Growing up on a tiny island in Tonga, Silvia McCloud did just that. I love that her name is McCloud by the way because that’s where she’s ended up. Silvia has become the first Tongan woman to earn her pilot’s licence.

Her childhood home had no electricity or flushing toilet and Silvia didn’t even know that it would be possible for her to become a pilot. She thought that was a job for, quote, ‘clever people’.

But after moving to Australia, learning how to read a map, use a washing machine and drive a car, Sylvia’s husband surprised her with flying lessons for her 32nd birthday. By the time she was 37, Sylvia had achieved what she had never thought possible, working as a full-time pilot for Royal Tongan Airlines and making those pilot announcements in her native language. 

Now, Sylvia McCloud has written a book about her achievements. And her advice? “Never look to the top of the mountain, …  just focus on that step in front.” Sounds like great advice to me.

Squiz kids salutes you Sylvia!



Look out Canberra – I’m coming for ya. Announcing SQUIZ KIDS LIVE! – where your favourite podcast comes to life on stage in a fun-filled show for all the family.

Tickets go on sale today for our first ever live show – presented by me, and featuring a bunch of special guests, quizzes, a bit of educational content, Squiz Kids merch – and our first ever, super fun Squiz Kids Disco.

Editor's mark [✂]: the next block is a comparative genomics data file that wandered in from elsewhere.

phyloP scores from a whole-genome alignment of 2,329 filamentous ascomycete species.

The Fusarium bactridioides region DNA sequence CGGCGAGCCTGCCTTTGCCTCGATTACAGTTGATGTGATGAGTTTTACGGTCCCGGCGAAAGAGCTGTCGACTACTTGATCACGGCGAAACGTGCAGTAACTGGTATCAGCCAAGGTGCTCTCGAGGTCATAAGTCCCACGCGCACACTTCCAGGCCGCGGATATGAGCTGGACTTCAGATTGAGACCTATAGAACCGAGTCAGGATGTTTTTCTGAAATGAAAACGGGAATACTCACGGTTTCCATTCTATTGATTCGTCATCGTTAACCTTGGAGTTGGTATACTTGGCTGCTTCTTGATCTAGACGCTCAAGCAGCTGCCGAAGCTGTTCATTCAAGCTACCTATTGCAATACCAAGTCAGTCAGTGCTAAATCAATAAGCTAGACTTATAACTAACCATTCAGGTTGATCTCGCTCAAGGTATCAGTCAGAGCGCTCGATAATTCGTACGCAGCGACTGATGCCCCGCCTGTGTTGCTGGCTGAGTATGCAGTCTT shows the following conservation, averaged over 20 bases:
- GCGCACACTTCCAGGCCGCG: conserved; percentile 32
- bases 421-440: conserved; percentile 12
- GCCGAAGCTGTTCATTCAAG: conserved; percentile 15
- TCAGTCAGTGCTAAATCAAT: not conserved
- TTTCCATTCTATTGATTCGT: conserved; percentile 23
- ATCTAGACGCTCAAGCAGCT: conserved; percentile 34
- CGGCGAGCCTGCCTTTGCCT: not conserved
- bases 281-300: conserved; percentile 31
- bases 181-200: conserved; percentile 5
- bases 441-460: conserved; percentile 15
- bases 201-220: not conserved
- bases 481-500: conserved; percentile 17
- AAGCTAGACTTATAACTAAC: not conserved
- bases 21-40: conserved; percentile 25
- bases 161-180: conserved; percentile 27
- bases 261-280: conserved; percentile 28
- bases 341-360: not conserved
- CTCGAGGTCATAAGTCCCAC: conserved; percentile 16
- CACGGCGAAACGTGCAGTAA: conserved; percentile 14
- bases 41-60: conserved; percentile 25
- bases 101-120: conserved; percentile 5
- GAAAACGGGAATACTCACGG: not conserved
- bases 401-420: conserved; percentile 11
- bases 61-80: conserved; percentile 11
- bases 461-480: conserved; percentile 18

Our first of what I hope will be many live shows around the country is happening in Canberra on Saturday October 14 … and personally – I cannot wait to meet you all.   

There’s a link in today’s episode notes for more information and how to buy tickets. All I would say is: hurry! Because there’s only a limited number of tickets and they’re gonna sell fast. I mean, we’re not talking Taylor Swift fast – but you’ll want to get in early so as not to miss out. So get booking already!



This is the part of the podcast where you get to test how well you’ve been listening …

  1. Which team beat Germany for the first time in 28 years, in the group stage of the FIFA Women’s World Cup?
  2. How long had those Siberian nematodes been napping for?
  3. What is the name for the study of the sounds of nature?





It’s August 2 – or should I say Pawgust 2, because that’s what Guide Dogs Australia and Blind Low Vision New Zealand are calling this month. They’re asking people to walk or run – presumably with your precious pooch if you have one, to raise money to support Guide Dogs. I’ve stuck a link in your episode notes if you want to learn more. That really deserves a round of a-paws. [Mum joke buzzer] Yeah, ok, that wasn’t one of my better jokes.


It’s also a special day for these Squiz Kids celebrating a birthday today … Paige from Junee, Deon from Cannon Hill, Aloysius from Plumpton, Magenta from Heathpool, Isaac from West Pennant Hills, Louise from Bella Vista, Ivy from Burleigh Waters, Asher from Doncaster and Penny listening in Thailand.


Belated birthday shout outs go to …. Kruz from Browns Plains, Sam from Darwin, Areti from Thursday Island, Vihaan from Chatswood, Chada from Carlingford, William from Brighton East, Ollie from Warrawee, Jack from Duffy, Daniel from Ithaca Creek, Janelle and Tane from Schofields and Jocelyn listening over in Nashville Tennessee! 


Classroom shoutouts today go to … year 3/4 and Ms Lise at Chiang Mai Future School in Thailand, class 4H and Mrs Harrison at Henschke Primary School in Wagga Wagga, upper primary and Miss Carter at Gumeracha Primary School in South Australia, class 4LA with Mrs Loncar, Ms Abraham and Ms Day at St Michael’s Catholic Primary School in Baulkham Hills, class 3/4 with Mrs Harriet at Scotts Head Public School and lastly to class 5JG at Albany Hills State School and a happy birthday to their teacher Mr G. 



The S’Quiz Answers:

  • Colombia
  • 46,000 years
  • Bioacoustics